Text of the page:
Our Fight to Preserve Health and Safety Protections: Public Citizen Takes Trump To Court

The fate of the country’s regulatory system rests, in part, on two hours of arguments made on Aug. 10 by Public Citizen and the federal government in a Washington, D.C., courtroom.  On that day, Public Citizen went head-to-head in court against the federal government to challenge a “one-in, two-out” presidential executive order that is undermining the nation’s health and safety protections.

The case, Public Citizen v. Trump, challenges an executive order barring federal agencies from issuing one new federal regulation until they repeal two existing ones. The executive order also requires that the costs of each new safeguard be offset by the repeals, without taking into account the value of the benefits of either the new or the existing public protections. The order violates the U.S. Constitution by directing federal agencies to violate the Administrative Procedure Act and other laws, Public Citizen maintains.

Public Citizen filed the lawsuit in February, in the U.S. District Court for the District of Columbia, along with the Communications Workers of America and the Natural Resources Defense Council. Earthjustice is assisting with the legal work. The suit names as defendants President Donald Trump, the director of the Office of Management and Budget, and the secretaries and directors of more than a dozen executive departments and agencies.

Allison Zieve, director of Public Citizen Litigation Group and lead counsel in the case, argued for the public-interest plaintiffs in Public Citizen v. Trump. The courtroom was filled to capacity, with 60 to 70 observers.

Over the course of the morning, Zieve refuted Trump’s government lawyers’ assertions, presented arguments to protect the public and answered the judge’s questions.

Zieve argued that the executive order is extraordinary. No law gives the President authority to make new regulations contingent on repealing existing ones and on offsetting the costs through repeal of unrelated regulations, she explained.

Among other things, the government argued that Public Citizen didn’t have a right to bring the suit at all.

Zieve countered that the three organizations brought the suit on behalf of their members, who rely on the groups to petition the government on their behalf and to advocate for strong protections. The executive order harms Public Citizen’s members by deterring new regulations and by forcing the repeal of existing regulations, for example with respect to auto safety, drug and medical device safety, workplace safety, and the environment. And on behalf of their members, Public Citizen and the two other organizations petition federal agencies for rulemaking and comment on proposed federal regulations. The order puts the groups in a lose-lose situation, by effectively making its advocacy for a new rule act as well as advocacy against two existing ones.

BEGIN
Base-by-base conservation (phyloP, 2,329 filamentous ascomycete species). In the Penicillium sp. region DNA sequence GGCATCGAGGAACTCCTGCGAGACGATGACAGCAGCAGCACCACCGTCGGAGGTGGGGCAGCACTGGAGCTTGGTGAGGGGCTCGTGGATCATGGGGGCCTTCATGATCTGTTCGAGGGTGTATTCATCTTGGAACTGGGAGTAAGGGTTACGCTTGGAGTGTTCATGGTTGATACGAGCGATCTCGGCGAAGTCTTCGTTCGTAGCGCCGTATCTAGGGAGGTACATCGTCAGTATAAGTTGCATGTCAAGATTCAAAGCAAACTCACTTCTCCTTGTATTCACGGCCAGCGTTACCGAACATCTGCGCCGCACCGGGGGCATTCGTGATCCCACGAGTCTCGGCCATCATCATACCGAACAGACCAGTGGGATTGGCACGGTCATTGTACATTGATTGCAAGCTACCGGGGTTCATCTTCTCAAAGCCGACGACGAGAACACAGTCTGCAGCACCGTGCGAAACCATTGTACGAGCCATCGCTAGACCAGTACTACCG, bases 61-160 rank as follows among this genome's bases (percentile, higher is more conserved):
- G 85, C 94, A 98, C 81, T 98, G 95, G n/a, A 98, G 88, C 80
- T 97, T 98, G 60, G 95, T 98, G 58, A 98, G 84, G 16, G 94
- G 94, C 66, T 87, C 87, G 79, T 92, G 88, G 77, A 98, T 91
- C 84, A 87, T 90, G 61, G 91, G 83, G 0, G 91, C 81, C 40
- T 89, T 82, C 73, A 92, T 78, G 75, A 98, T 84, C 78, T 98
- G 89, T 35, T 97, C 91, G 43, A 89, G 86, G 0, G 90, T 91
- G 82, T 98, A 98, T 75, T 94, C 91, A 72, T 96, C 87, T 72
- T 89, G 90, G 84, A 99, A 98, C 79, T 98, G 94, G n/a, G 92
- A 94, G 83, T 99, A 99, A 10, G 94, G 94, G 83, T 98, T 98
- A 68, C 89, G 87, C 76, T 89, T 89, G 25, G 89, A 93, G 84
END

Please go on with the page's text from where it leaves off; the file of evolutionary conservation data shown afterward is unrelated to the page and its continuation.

The order puts Public Citizen and its co-plaintiffs in an “untenable position,” Zieve said.

Further, the order injures Public Citizen’s members by causing agencies to delay, weaken or abandon new rules that would protect their concrete interests.

For instance, when creating a new federal motor vehicle safety standard, the U.S. Department of Transportation by law must consider relevant vehicle safety information and the extent to which the standard will reduce traffic accidents and deaths. The agency can consider the cost of compliance with a particular rule, but by law, its preeminent consideration is safety. By conditioning new vehicle safety standards on the costs saved by repealing unrelated rules, the order forces the agency to make arbitrary decisions with respect to new rules and to consider factors outside the scope of those unauthorized by law.

While Public Citizen v. Trump is pending in court, the executive order has taken effect. Already, rules are being delayed, including such critical safety rules addressing school bus speed limits and safety requirements for rail transportation of crude oil.

“We’ve seen with this administration, the wholesale corporate takeover of government,” said Robert Weissman, president of Public Citizen. “The central goal, above all else, of the president and his administration, is to allow corporations – in pursuit of profit – to pollute the air we breathe, to poison the water we drink, to cheat and price gouge, to engage in reckless activity. By rolling back regulatory protections they can earn even more money and that’s the only reason Trump made this such a priority.”

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